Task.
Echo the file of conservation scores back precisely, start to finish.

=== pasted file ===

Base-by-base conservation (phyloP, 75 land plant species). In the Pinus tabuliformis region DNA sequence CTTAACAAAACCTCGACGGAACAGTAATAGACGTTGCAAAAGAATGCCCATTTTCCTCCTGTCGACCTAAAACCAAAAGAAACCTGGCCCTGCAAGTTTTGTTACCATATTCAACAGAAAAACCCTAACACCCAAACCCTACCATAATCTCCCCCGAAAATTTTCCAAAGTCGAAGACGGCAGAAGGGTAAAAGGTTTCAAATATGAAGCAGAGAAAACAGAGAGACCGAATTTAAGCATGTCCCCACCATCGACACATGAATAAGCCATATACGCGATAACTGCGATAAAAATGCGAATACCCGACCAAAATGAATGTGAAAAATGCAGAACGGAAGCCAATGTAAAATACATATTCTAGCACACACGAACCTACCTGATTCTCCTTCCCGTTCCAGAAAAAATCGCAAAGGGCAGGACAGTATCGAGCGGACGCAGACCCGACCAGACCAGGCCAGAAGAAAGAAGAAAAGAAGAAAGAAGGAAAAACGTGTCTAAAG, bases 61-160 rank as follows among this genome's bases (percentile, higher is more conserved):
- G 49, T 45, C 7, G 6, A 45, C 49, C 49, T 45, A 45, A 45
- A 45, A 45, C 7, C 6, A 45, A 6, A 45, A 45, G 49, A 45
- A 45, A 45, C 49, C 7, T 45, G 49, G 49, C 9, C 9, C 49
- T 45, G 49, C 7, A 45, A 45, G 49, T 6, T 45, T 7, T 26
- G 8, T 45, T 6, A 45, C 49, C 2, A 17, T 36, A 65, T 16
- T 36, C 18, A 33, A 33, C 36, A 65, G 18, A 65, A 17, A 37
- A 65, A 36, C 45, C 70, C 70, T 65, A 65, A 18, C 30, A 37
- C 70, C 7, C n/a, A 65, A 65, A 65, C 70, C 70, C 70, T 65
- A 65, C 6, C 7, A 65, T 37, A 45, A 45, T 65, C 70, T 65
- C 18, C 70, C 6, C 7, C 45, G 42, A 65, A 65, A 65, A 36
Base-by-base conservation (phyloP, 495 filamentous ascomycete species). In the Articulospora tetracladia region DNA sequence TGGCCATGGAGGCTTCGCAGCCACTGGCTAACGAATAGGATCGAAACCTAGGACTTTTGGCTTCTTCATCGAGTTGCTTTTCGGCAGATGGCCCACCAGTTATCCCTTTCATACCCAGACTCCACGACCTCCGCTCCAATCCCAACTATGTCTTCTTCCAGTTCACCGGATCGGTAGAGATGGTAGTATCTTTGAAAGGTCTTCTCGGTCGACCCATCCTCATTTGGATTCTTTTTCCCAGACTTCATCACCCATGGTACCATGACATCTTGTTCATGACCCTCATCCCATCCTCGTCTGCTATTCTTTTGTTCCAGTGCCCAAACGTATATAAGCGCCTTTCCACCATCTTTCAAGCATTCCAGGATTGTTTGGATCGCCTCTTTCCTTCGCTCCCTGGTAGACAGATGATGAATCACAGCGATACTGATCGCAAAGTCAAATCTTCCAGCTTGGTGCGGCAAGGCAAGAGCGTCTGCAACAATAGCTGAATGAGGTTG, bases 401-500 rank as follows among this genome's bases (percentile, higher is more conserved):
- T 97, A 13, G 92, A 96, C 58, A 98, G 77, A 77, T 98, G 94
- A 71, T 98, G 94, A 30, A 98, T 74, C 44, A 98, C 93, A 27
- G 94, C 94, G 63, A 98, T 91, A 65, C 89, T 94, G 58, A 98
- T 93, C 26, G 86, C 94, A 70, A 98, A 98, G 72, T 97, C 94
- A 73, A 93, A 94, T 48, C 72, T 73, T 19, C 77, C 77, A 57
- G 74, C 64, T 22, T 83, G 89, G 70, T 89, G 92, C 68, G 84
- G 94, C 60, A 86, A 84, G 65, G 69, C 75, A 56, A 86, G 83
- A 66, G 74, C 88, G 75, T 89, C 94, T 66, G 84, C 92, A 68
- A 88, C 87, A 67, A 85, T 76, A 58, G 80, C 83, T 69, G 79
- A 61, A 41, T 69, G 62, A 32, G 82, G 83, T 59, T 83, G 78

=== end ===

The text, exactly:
Base-by-base conservation (phyloP, 75 land plant species). In the Pinus tabuliformis region DNA sequence CTTAACAAAACCTCGACGGAACAGTAATAGACGTTGCAAAAGAATGCCCATTTTCCTCCTGTCGACCTAAAACCAAAAGAAACCTGGCCCTGCAAGTTTTGTTACCATATTCAACAGAAAAACCCTAACACCCAAACCCTACCATAATCTCCCCCGAAAATTTTCCAAAGTCGAAGACGGCAGAAGGGTAAAAGGTTTCAAATATGAAGCAGAGAAAACAGAGAGACCGAATTTAAGCATGTCCCCACCATCGACACATGAATAAGCCATATACGCGATAACTGCGATAAAAATGCGAATACCCGACCAAAATGAATGTGAAAAATGCAGAACGGAAGCCAATGTAAAATACATATTCTAGCACACACGAACCTACCTGATTCTCCTTCCCGTTCCAGAAAAAATCGCAAAGGGCAGGACAGTATCGAGCGGACGCAGACCCGACCAGACCAGGCCAGAAGAAAGAAGAAAAGAAGAAAGAAGGAAAAACGTGTCTAAAG, bases 61-160 rank as follows among this genome's bases (percentile, higher is more conserved):
- G 49, T 45, C 7, G 6, A 45, C 49, C 49, T 45, A 45, A 45
- A 45, A 45, C 7, C 6, A 45, A 6, A 45, A 45, G 49, A 45
- A 45, A 45, C 49, C 7, T 45, G 49, G 49, C 9, C 9, C 49
- T 45, G 49, C 7, A 45, A 45, G 49, T 6, T 45, T 7, T 26
- G 8, T 45, T 6, A 45, C 49, C 2, A 17, T 36, A 65, T 16
- T 36, C 18, A 33, A 33, C 36, A 65, G 18, A 65, A 17, A 37
- A 65, A 36, C 45, C 70, C 70, T 65, A 65, A 18, C 30, A 37
- C 70, C 7, C n/a, A 65, A 65, A 65, C 70, C 70, C 70, T 65
- A 65, C 6, C 7, A 65, T 37, A 45, A 45, T 65, C 70, T 65
- C 18, C 70, C 6, C 7, C 45, G 42, A 65, A 65, A 65, A 36
Base-by-base conservation (phyloP, 495 filamentous ascomycete species). In the Articulospora tetracladia region DNA sequence TGGCCATGGAGGCTTCGCAGCCACTGGCTAACGAATAGGATCGAAACCTAGGACTTTTGGCTTCTTCATCGAGTTGCTTTTCGGCAGATGGCCCACCAGTTATCCCTTTCATACCCAGACTCCACGACCTCCGCTCCAATCCCAACTATGTCTTCTTCCAGTTCACCGGATCGGTAGAGATGGTAGTATCTTTGAAAGGTCTTCTCGGTCGACCCATCCTCATTTGGATTCTTTTTCCCAGACTTCATCACCCATGGTACCATGACATCTTGTTCATGACCCTCATCCCATCCTCGTCTGCTATTCTTTTGTTCCAGTGCCCAAACGTATATAAGCGCCTTTCCACCATCTTTCAAGCATTCCAGGATTGTTTGGATCGCCTCTTTCCTTCGCTCCCTGGTAGACAGATGATGAATCACAGCGATACTGATCGCAAAGTCAAATCTTCCAGCTTGGTGCGGCAAGGCAAGAGCGTCTGCAACAATAGCTGAATGAGGTTG, bases 401-500 rank as follows among this genome's bases (percentile, higher is more conserved):
- T 97, A 13, G 92, A 96, C 58, A 98, G 77, A 77, T 98, G 94
- A 71, T 98, G 94, A 30, A 98, T 74, C 44, A 98, C 93, A 27
- G 94, C 94, G 63, A 98, T 91, A 65, C 89, T 94, G 58, A 98
- T 93, C 26, G 86, C 94, A 70, A 98, A 98, G 72, T 97, C 94
- A 73, A 93, A 94, T 48, C 72, T 73, T 19, C 77, C 77, A 57
- G 74, C 64, T 22, T 83, G 89, G 70, T 89, G 92, C 68, G 84
- G 94, C 60, A 86, A 84, G 65, G 69, C 75, A 56, A 86, G 83
- A 66, G 74, C 88, G 75, T 89, C 94, T 66, G 84, C 92, A 68
- A 88, C 87, A 67, A 85, T 76, A 58, G 80, C 83, T 69, G 79
- A 61, A 41, T 69, G 62, A 32, G 82, G 83, T 59, T 83, G 78